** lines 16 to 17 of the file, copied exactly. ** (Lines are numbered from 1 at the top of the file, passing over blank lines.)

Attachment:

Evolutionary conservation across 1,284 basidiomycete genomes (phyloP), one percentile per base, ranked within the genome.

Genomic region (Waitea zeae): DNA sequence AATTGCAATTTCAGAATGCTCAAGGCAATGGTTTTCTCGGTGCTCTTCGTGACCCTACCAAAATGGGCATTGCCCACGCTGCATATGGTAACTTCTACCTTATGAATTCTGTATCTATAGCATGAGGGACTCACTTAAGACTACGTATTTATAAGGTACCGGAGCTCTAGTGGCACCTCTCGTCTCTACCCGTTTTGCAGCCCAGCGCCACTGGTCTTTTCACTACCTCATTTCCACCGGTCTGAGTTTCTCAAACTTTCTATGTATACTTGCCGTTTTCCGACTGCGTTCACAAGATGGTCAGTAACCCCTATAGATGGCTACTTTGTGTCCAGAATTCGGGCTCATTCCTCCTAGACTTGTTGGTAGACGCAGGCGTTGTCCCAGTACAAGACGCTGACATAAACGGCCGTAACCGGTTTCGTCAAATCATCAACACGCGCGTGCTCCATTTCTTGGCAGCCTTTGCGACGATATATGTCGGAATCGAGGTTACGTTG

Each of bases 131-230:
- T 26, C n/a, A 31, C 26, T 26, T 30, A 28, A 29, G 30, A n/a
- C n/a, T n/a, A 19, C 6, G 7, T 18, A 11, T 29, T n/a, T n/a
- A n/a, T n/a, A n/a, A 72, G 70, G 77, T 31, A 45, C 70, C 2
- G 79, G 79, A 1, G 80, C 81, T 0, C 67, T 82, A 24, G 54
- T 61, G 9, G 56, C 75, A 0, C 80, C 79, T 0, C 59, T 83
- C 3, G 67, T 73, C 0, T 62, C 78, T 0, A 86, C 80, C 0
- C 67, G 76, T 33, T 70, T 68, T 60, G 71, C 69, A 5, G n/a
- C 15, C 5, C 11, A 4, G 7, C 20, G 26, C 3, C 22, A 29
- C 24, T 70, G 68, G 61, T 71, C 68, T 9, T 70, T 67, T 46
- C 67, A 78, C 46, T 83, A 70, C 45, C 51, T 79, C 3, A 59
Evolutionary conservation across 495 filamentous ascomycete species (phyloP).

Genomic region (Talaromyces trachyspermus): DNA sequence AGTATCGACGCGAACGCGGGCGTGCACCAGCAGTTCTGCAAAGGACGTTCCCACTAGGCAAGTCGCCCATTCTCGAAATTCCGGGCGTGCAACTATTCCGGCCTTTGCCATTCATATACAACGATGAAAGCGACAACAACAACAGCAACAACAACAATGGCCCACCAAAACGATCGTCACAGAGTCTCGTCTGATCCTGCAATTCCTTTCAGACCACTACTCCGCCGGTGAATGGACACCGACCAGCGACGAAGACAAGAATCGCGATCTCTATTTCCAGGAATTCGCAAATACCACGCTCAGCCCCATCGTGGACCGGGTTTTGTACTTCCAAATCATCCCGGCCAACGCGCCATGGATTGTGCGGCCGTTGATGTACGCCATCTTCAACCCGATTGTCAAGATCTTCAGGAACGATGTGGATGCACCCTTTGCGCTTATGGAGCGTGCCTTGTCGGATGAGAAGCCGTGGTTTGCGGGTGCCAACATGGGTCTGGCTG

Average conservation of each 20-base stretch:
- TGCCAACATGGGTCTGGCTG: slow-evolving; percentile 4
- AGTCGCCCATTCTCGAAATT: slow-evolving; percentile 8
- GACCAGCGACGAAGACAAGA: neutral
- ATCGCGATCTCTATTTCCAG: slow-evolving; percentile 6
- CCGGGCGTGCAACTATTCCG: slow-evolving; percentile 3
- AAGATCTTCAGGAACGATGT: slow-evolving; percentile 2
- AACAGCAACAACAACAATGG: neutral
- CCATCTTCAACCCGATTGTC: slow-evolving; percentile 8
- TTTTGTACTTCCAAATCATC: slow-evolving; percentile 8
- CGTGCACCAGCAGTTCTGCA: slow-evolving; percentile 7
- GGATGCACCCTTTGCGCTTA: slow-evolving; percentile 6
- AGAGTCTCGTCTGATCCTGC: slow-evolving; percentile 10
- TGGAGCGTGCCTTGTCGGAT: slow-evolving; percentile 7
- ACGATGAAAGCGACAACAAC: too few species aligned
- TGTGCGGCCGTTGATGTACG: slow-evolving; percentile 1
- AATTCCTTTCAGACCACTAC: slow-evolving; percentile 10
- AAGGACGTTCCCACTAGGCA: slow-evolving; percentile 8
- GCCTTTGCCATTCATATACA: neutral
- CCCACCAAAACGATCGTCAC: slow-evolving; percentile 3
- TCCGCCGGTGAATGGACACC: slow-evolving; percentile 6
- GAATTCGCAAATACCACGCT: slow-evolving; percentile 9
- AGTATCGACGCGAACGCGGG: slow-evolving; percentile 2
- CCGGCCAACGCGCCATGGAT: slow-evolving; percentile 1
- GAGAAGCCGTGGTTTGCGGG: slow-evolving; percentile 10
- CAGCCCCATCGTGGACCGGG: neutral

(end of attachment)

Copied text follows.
Average conservation of each 20-base stretch:
- TGCCAACATGGGTCTGGCTG: slow-evolving; percentile 4